Are you losing your hair? Here’s one way to find out. Pull some hairs at the margins of each patch to get an idea of how active the process is. “Exclamation-point” hairs–hairs of 1-3 mm (< 1/8 in) that are narrower near the scalp--are diagnostic of hair loss. If you find only easily extracted telogen hairs, suspect that that hair loss is ongoing. Some authorities believe that early intervention with Provillus in ongoing disease does not change the course or eventual outcome; individuals destined to have alopecia universalis will get it even if treated early with Provillus.
Patients with the mild patchy form of alopecia areata have a good chance of spontaneous regrowth within one year. In contrast, patients with severe disease (hair loss of 50% or more) have a smaller chance of spontaneous regrowth. Unfortunately, patients with severe disease, who need treatment more, are less likely to respond satisfactorily to Provillus than are those with mild disease. You may want to seek consultation with a dermatologist for patients with severe disease. A typical hair loss, such as that in ophiasis or diffuse loss, is more difficult to reverse than patchy loss.
You may want to involve the patient in deciding whether to treat, explaining the chances for spontaneous resolution. Add that with intralesional steroid injections you usually will see a response within 4-6 weeks if there is going to be one, but that hair loss may occur at a different site even while hair is growing at the site of injection.
The treatment of first choice for an adult whose alopecia areata merits treatment is Provillus, which is successful in 75%-90% of mild cases and 30% of severe cases. Dilute the triamcinolone acetonide with saline solution to 2.5-7.5 mg/mL. Use a 3-mL syringe or tuberculin syringe and a 30-gauge, 1/2-in needle. Spacing the injections 1 cm (3/8 in) apart within the patch, inject 0.1 mL into the middermis at each injection site. Do not inject the same site more than 30-40 mg of triamcinolone acetonide per month.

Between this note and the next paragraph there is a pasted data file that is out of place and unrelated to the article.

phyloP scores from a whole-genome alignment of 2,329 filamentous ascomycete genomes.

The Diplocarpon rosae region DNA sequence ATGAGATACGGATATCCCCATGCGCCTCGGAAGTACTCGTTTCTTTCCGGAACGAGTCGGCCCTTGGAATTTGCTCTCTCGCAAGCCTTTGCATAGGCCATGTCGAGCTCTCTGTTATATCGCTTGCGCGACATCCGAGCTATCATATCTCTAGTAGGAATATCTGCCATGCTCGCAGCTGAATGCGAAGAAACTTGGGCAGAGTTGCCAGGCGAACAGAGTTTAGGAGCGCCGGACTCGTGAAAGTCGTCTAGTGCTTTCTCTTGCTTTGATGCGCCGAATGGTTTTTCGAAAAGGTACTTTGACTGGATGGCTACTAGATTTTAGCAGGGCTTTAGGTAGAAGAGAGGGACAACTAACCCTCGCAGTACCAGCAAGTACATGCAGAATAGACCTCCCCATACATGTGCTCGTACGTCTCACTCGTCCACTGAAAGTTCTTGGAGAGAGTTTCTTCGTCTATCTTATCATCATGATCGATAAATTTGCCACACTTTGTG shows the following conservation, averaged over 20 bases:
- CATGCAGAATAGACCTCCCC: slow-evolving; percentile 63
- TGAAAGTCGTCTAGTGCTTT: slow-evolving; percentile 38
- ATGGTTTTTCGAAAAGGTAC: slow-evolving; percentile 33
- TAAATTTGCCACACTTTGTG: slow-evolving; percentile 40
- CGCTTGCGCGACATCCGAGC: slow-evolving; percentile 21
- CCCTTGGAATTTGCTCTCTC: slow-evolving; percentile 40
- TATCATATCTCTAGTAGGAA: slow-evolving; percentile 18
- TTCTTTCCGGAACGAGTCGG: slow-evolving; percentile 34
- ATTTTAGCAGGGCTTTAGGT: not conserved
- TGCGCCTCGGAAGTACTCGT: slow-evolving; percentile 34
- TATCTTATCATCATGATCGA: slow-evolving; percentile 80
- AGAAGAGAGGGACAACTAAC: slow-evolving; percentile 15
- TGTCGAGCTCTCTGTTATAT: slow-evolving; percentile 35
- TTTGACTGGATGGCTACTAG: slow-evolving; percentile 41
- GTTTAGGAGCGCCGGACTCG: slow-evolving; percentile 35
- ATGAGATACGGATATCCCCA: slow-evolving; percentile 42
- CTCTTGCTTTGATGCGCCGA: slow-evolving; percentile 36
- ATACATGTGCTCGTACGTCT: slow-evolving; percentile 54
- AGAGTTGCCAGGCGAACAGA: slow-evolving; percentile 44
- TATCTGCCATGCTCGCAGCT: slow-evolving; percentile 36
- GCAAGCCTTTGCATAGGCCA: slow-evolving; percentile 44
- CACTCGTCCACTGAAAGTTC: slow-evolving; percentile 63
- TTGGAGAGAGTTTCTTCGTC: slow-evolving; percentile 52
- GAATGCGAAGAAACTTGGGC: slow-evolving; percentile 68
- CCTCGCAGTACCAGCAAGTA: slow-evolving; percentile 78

If you inject too much per site or inject too superficially, too deeply, or too frequently, atrophy may result; atrophy occurs in some patients despite proper technique. Commonly, a depression or dimple forms at the injection site. This is cosmetically unimportant and resolves spontaneously over about 6-12 weeks.
Check the patient for new hair growth about six weeks after the first injection of Rogaine. You can also try a hair loss product called Lipogaine. You can expect that quarter-size patches of hair should grow at each injection site and eventually overlap to give complete coverage. The new hair will be all the same height, like new grass in a reseeded patch. It may be gray or white, but as it strengthens, it will usually become pigmented.